The US Food and Drug Administration has published further draft guidance aimed at drug compounders
The US Food and Drug Administration (FDA) has published further draft guidance aimed at drug compounders.
Insanitary Conditions at Compounding Facilities: Guidance for Industry makes its clear to pharmacy compounders that while they might be exempt from the FDA’s current Good Manufacturing Practice (cGMP) requirements, they are not exempt from FDA’s ruling on insanitary conditions.
Under section 501(a)(2)(A) of the Federal Food, Drug, and Cosmetic Act (FD&C Act or the Act), a drug is deemed to be adulterated 'if it has been prepared, packed, or held under insanitary conditions whereby it may have been contaminated with filth, or whereby it may have been rendered injurious to health.'
The guidance lays out what is meant by insanitary conditions and the FDA and other bodies will be monitoring pharmacy compounders for compliance.
It specifically addresses pharmacies, Federal facilities, physicians’ offices (including veterinarians’ offices), and outsourcing facilities that compound or repackage human or animal drugs (including radiopharmaceuticals) or that mix, dilute, or repackage biological products – all of which are otherwise known in the US as compounding facilities.
The guidance follows numerous outbreaks of infections and deaths found to be the result of drug products that were contaminated because they were produced under insanitary conditions.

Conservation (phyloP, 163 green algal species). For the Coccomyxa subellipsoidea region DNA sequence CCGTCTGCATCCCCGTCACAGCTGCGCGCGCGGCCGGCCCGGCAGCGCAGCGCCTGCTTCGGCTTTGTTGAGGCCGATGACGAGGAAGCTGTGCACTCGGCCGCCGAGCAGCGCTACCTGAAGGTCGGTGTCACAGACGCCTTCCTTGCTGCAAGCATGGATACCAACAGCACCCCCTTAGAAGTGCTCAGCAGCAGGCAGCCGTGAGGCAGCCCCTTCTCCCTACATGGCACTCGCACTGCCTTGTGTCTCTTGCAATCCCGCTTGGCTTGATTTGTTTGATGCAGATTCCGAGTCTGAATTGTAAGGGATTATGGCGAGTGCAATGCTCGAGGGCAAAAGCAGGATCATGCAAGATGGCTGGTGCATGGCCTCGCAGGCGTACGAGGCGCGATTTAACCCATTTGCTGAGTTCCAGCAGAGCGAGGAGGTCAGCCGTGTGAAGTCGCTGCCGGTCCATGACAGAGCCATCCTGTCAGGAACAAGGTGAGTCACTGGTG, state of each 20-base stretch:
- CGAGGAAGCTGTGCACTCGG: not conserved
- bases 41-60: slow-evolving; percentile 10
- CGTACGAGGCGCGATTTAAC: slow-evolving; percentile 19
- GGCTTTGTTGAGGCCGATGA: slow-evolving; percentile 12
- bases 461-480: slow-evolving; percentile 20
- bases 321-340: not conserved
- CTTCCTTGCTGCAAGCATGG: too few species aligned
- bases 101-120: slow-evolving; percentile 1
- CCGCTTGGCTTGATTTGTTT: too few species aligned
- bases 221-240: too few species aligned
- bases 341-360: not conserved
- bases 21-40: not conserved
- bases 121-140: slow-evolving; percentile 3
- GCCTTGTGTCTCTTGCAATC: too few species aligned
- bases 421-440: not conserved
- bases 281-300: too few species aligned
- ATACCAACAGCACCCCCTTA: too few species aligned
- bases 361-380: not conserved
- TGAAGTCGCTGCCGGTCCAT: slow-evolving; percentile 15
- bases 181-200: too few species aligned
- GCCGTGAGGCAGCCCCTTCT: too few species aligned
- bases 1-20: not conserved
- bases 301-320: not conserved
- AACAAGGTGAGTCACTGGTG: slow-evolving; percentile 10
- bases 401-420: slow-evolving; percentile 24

Most notably, in 2012, injectable drug products produced by a compounding facility and shipped across the country caused a fungal meningitis outbreak that resulted in more than 60 deaths and 750 cases of infection.
The FDA has investigated numerous other serious adverse events, including deaths, associated with contaminated drug products produced by compounding facilities, and it is likely that such adverse events are under reported.
Since the 2012 fungal meningitis outbreak, the FDA has identified insanitary conditions at many of the 60 compounding facilities that it has inspected.
Numerous compounding facilities have voluntarily recalled drug products intended to be sterile and temporarily or permanently ceased sterile operations as a result of those findings.
However, it does not inspect the vast majority compounding facilities in the US because they generally do not register with the regulator unless they elect to become outsourcing facilities.
Compounding facilities that are not registered with FDA as outsourcing facilities are primarily overseen by the individual States and generally are not routinely inspected by FDA.
The FDA is encouraging State regulatory agencies to assess during inspections whether compounding facilities engage in poor practices, as stated in the guidance and, if so, to take action, as appropriate, consistent with State laws and regulations, and to contact the FDA.